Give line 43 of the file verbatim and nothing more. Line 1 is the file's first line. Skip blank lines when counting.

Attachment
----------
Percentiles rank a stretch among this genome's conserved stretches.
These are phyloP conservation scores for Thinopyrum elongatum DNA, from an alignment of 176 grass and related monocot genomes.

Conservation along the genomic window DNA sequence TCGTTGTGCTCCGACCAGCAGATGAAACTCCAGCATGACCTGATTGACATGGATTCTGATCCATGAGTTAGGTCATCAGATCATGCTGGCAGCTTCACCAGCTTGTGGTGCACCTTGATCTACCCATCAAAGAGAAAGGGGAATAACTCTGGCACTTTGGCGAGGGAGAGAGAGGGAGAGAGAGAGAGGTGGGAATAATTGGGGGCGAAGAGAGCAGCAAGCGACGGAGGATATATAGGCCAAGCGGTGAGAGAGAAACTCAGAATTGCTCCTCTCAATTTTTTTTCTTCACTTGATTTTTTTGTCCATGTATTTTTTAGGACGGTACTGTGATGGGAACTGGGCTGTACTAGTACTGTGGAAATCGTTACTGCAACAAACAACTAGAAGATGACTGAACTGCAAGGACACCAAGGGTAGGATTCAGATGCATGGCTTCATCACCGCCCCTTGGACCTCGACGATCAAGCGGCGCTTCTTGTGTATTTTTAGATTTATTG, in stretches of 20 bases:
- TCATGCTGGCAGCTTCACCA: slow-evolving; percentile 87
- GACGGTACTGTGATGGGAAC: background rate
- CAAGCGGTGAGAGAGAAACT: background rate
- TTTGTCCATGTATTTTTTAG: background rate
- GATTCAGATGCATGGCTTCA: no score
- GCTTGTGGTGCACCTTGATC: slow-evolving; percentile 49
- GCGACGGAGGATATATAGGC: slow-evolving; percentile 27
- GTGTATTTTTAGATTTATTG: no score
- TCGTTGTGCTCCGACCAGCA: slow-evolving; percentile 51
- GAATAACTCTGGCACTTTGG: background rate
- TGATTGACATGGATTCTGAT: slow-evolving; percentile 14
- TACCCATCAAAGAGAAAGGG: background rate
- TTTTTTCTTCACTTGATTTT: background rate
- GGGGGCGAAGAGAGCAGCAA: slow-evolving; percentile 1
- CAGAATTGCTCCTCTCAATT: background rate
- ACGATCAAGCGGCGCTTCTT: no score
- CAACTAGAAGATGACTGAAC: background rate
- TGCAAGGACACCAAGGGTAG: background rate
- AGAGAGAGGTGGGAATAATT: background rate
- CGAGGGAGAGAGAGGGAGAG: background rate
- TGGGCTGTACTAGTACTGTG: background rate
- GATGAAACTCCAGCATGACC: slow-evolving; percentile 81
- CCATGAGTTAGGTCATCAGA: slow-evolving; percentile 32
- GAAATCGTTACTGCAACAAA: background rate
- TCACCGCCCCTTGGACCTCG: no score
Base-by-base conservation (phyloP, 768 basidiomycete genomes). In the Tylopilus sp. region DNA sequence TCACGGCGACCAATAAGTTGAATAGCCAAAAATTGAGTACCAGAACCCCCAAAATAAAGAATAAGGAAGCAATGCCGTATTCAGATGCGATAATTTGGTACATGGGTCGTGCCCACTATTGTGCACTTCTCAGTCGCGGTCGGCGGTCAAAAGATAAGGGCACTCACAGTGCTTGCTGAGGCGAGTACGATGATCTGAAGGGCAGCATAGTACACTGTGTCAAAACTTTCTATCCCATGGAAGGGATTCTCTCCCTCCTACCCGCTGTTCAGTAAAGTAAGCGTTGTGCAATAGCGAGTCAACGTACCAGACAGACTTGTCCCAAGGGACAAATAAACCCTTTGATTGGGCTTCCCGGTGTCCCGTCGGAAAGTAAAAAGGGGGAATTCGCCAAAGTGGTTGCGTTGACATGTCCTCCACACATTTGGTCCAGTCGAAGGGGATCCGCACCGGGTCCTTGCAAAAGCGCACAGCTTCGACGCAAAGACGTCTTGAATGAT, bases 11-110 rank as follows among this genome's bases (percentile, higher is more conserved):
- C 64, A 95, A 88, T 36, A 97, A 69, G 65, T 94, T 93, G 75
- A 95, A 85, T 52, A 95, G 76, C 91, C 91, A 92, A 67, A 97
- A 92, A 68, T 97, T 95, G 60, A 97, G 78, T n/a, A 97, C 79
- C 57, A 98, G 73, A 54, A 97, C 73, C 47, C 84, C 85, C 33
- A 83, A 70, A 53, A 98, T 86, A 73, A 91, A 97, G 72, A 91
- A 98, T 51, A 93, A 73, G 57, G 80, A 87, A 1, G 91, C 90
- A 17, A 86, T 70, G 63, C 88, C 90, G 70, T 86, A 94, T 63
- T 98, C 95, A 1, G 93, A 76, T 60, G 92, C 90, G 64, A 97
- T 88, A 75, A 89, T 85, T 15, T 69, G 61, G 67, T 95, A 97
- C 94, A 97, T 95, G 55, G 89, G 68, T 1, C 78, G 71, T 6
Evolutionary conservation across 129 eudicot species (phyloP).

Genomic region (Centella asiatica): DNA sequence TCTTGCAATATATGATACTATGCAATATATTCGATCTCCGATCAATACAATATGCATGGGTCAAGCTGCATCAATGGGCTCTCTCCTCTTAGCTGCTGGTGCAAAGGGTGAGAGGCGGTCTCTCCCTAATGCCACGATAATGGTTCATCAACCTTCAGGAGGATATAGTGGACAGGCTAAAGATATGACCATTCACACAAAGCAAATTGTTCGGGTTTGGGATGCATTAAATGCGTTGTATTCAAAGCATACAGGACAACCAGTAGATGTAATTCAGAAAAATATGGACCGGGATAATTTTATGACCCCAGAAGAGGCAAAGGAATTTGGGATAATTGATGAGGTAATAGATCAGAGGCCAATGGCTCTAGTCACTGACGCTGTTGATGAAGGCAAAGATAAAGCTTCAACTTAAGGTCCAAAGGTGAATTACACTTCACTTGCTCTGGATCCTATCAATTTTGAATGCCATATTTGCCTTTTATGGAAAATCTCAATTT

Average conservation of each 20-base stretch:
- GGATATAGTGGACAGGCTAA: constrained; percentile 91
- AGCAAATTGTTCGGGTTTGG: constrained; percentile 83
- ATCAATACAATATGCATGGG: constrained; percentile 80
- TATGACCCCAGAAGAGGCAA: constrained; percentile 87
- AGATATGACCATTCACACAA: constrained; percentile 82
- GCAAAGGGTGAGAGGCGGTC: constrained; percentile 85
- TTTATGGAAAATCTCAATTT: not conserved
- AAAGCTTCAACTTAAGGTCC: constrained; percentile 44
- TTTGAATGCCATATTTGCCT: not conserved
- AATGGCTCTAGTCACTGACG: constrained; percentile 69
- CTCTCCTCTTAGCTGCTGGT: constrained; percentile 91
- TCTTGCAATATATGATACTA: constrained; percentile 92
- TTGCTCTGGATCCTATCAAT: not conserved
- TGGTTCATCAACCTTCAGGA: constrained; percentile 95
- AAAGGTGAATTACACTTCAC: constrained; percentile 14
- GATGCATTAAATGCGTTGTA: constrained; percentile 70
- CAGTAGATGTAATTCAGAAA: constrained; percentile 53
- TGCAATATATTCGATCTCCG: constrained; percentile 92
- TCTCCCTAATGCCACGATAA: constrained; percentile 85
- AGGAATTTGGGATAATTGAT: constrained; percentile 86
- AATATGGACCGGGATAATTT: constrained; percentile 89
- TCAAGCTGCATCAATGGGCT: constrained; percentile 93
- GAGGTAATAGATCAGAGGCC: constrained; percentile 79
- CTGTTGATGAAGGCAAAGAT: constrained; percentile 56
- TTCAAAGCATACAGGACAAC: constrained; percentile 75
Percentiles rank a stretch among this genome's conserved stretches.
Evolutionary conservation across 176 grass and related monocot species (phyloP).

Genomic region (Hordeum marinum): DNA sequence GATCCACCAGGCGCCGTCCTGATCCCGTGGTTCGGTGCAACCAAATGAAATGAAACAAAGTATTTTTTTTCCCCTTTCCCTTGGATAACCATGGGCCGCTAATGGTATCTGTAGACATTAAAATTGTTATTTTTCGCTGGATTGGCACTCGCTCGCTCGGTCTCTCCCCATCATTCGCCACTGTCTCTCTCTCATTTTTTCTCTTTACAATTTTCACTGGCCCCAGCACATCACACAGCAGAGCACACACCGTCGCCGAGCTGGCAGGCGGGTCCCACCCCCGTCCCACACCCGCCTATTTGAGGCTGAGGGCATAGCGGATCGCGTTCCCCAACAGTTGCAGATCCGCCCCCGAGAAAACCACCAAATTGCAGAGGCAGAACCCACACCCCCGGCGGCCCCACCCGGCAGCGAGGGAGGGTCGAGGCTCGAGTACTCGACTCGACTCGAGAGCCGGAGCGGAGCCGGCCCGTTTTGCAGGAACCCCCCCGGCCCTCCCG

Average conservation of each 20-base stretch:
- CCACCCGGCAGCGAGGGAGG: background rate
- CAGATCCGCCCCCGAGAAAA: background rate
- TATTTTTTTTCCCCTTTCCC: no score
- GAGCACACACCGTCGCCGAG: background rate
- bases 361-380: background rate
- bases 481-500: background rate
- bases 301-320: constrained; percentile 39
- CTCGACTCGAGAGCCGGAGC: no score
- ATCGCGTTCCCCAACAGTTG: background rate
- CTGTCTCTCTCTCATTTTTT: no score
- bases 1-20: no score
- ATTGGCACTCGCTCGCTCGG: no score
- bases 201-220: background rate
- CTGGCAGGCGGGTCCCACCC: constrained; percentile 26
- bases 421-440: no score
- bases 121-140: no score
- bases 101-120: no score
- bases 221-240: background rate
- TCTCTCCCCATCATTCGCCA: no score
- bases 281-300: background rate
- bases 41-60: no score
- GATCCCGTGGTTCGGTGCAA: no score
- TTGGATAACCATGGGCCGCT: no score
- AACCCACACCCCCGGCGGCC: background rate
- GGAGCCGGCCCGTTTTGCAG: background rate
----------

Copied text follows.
- GGATATAGTGGACAGGCTAA: constrained; percentile 91